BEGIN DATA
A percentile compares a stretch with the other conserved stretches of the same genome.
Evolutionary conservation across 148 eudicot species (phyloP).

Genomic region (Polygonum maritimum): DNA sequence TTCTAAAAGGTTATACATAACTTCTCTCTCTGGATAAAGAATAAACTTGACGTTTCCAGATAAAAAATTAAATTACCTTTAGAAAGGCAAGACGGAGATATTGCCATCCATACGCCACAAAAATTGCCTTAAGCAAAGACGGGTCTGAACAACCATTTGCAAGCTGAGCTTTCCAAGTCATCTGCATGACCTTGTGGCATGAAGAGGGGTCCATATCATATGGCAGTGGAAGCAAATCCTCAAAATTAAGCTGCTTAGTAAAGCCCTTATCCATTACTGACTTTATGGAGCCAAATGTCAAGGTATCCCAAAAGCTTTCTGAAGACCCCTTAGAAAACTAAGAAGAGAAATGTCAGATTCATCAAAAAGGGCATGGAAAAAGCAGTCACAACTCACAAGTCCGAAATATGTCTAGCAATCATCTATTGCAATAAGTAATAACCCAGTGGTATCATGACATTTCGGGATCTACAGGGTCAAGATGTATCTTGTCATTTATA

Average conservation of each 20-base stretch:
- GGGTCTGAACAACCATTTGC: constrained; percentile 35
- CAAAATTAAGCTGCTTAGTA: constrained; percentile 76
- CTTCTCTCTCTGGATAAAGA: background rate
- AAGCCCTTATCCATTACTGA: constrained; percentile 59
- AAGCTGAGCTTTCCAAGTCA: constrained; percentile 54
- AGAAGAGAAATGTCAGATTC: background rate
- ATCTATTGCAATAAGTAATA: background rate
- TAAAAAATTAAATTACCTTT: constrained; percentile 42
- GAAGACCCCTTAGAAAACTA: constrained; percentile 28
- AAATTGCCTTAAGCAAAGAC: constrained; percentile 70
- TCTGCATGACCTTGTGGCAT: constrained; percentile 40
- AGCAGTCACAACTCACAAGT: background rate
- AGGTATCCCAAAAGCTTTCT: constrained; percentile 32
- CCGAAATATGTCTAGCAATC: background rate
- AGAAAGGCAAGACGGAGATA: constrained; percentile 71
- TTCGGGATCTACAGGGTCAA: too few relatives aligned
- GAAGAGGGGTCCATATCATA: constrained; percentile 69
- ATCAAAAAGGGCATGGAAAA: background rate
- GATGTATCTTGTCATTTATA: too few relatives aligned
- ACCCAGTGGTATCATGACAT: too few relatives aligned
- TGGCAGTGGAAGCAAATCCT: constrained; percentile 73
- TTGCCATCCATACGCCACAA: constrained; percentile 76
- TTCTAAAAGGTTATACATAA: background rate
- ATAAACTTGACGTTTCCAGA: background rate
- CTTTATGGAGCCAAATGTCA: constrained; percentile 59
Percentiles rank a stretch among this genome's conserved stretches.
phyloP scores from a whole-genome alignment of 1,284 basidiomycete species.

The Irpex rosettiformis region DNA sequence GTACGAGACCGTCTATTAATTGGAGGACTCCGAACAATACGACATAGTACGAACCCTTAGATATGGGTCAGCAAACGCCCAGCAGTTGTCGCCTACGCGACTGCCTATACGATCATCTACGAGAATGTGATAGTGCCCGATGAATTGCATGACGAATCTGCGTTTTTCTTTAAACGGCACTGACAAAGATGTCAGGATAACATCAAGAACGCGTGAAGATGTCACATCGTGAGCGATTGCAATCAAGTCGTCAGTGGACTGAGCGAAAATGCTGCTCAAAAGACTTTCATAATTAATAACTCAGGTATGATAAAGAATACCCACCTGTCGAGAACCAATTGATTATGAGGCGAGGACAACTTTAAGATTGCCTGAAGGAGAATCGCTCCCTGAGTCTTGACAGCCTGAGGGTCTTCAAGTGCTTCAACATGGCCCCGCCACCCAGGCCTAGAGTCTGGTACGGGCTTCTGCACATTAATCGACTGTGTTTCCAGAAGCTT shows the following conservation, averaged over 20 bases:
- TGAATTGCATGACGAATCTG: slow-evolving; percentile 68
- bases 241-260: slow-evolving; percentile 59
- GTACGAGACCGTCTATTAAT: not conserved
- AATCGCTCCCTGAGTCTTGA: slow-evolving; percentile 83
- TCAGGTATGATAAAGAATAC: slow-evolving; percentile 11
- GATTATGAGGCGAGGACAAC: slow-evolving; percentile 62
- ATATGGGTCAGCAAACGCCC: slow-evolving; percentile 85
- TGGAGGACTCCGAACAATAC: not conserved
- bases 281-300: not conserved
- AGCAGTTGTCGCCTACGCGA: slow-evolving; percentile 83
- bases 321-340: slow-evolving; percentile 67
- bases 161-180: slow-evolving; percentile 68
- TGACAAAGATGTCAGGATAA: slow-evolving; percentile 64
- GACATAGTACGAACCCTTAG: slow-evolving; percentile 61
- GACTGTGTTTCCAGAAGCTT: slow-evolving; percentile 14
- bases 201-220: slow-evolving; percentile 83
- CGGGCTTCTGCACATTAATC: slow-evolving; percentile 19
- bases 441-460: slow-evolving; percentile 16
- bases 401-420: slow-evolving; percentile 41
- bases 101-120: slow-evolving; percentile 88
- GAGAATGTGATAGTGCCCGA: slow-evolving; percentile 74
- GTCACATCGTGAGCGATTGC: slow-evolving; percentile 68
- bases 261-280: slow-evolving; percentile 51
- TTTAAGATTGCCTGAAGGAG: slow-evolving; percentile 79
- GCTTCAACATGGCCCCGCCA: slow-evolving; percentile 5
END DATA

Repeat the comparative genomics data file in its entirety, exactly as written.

A percentile compares a stretch with the other conserved stretches of the same genome.
Evolutionary conservation across 148 eudicot species (phyloP).

Genomic region (Polygonum maritimum): DNA sequence TTCTAAAAGGTTATACATAACTTCTCTCTCTGGATAAAGAATAAACTTGACGTTTCCAGATAAAAAATTAAATTACCTTTAGAAAGGCAAGACGGAGATATTGCCATCCATACGCCACAAAAATTGCCTTAAGCAAAGACGGGTCTGAACAACCATTTGCAAGCTGAGCTTTCCAAGTCATCTGCATGACCTTGTGGCATGAAGAGGGGTCCATATCATATGGCAGTGGAAGCAAATCCTCAAAATTAAGCTGCTTAGTAAAGCCCTTATCCATTACTGACTTTATGGAGCCAAATGTCAAGGTATCCCAAAAGCTTTCTGAAGACCCCTTAGAAAACTAAGAAGAGAAATGTCAGATTCATCAAAAAGGGCATGGAAAAAGCAGTCACAACTCACAAGTCCGAAATATGTCTAGCAATCATCTATTGCAATAAGTAATAACCCAGTGGTATCATGACATTTCGGGATCTACAGGGTCAAGATGTATCTTGTCATTTATA

Average conservation of each 20-base stretch:
- GGGTCTGAACAACCATTTGC: constrained; percentile 35
- CAAAATTAAGCTGCTTAGTA: constrained; percentile 76
- CTTCTCTCTCTGGATAAAGA: background rate
- AAGCCCTTATCCATTACTGA: constrained; percentile 59
- AAGCTGAGCTTTCCAAGTCA: constrained; percentile 54
- AGAAGAGAAATGTCAGATTC: background rate
- ATCTATTGCAATAAGTAATA: background rate
- TAAAAAATTAAATTACCTTT: constrained; percentile 42
- GAAGACCCCTTAGAAAACTA: constrained; percentile 28
- AAATTGCCTTAAGCAAAGAC: constrained; percentile 70
- TCTGCATGACCTTGTGGCAT: constrained; percentile 40
- AGCAGTCACAACTCACAAGT: background rate
- AGGTATCCCAAAAGCTTTCT: constrained; percentile 32
- CCGAAATATGTCTAGCAATC: background rate
- AGAAAGGCAAGACGGAGATA: constrained; percentile 71
- TTCGGGATCTACAGGGTCAA: too few relatives aligned
- GAAGAGGGGTCCATATCATA: constrained; percentile 69
- ATCAAAAAGGGCATGGAAAA: background rate
- GATGTATCTTGTCATTTATA: too few relatives aligned
- ACCCAGTGGTATCATGACAT: too few relatives aligned
- TGGCAGTGGAAGCAAATCCT: constrained; percentile 73
- TTGCCATCCATACGCCACAA: constrained; percentile 76
- TTCTAAAAGGTTATACATAA: background rate
- ATAAACTTGACGTTTCCAGA: background rate
- CTTTATGGAGCCAAATGTCA: constrained; percentile 59
Percentiles rank a stretch among this genome's conserved stretches.
phyloP scores from a whole-genome alignment of 1,284 basidiomycete species.

The Irpex rosettiformis region DNA sequence GTACGAGACCGTCTATTAATTGGAGGACTCCGAACAATACGACATAGTACGAACCCTTAGATATGGGTCAGCAAACGCCCAGCAGTTGTCGCCTACGCGACTGCCTATACGATCATCTACGAGAATGTGATAGTGCCCGATGAATTGCATGACGAATCTGCGTTTTTCTTTAAACGGCACTGACAAAGATGTCAGGATAACATCAAGAACGCGTGAAGATGTCACATCGTGAGCGATTGCAATCAAGTCGTCAGTGGACTGAGCGAAAATGCTGCTCAAAAGACTTTCATAATTAATAACTCAGGTATGATAAAGAATACCCACCTGTCGAGAACCAATTGATTATGAGGCGAGGACAACTTTAAGATTGCCTGAAGGAGAATCGCTCCCTGAGTCTTGACAGCCTGAGGGTCTTCAAGTGCTTCAACATGGCCCCGCCACCCAGGCCTAGAGTCTGGTACGGGCTTCTGCACATTAATCGACTGTGTTTCCAGAAGCTT shows the following conservation, averaged over 20 bases:
- TGAATTGCATGACGAATCTG: slow-evolving; percentile 68
- bases 241-260: slow-evolving; percentile 59
- GTACGAGACCGTCTATTAAT: not conserved
- AATCGCTCCCTGAGTCTTGA: slow-evolving; percentile 83
- TCAGGTATGATAAAGAATAC: slow-evolving; percentile 11
- GATTATGAGGCGAGGACAAC: slow-evolving; percentile 62
- ATATGGGTCAGCAAACGCCC: slow-evolving; percentile 85
- TGGAGGACTCCGAACAATAC: not conserved
- bases 281-300: not conserved
- AGCAGTTGTCGCCTACGCGA: slow-evolving; percentile 83
- bases 321-340: slow-evolving; percentile 67
- bases 161-180: slow-evolving; percentile 68
- TGACAAAGATGTCAGGATAA: slow-evolving; percentile 64
- GACATAGTACGAACCCTTAG: slow-evolving; percentile 61
- GACTGTGTTTCCAGAAGCTT: slow-evolving; percentile 14
- bases 201-220: slow-evolving; percentile 83
- CGGGCTTCTGCACATTAATC: slow-evolving; percentile 19
- bases 441-460: slow-evolving; percentile 16
- bases 401-420: slow-evolving; percentile 41
- bases 101-120: slow-evolving; percentile 88
- GAGAATGTGATAGTGCCCGA: slow-evolving; percentile 74
- GTCACATCGTGAGCGATTGC: slow-evolving; percentile 68
- bases 261-280: slow-evolving; percentile 51
- TTTAAGATTGCCTGAAGGAG: slow-evolving; percentile 79
- GCTTCAACATGGCCCCGCCA: slow-evolving; percentile 5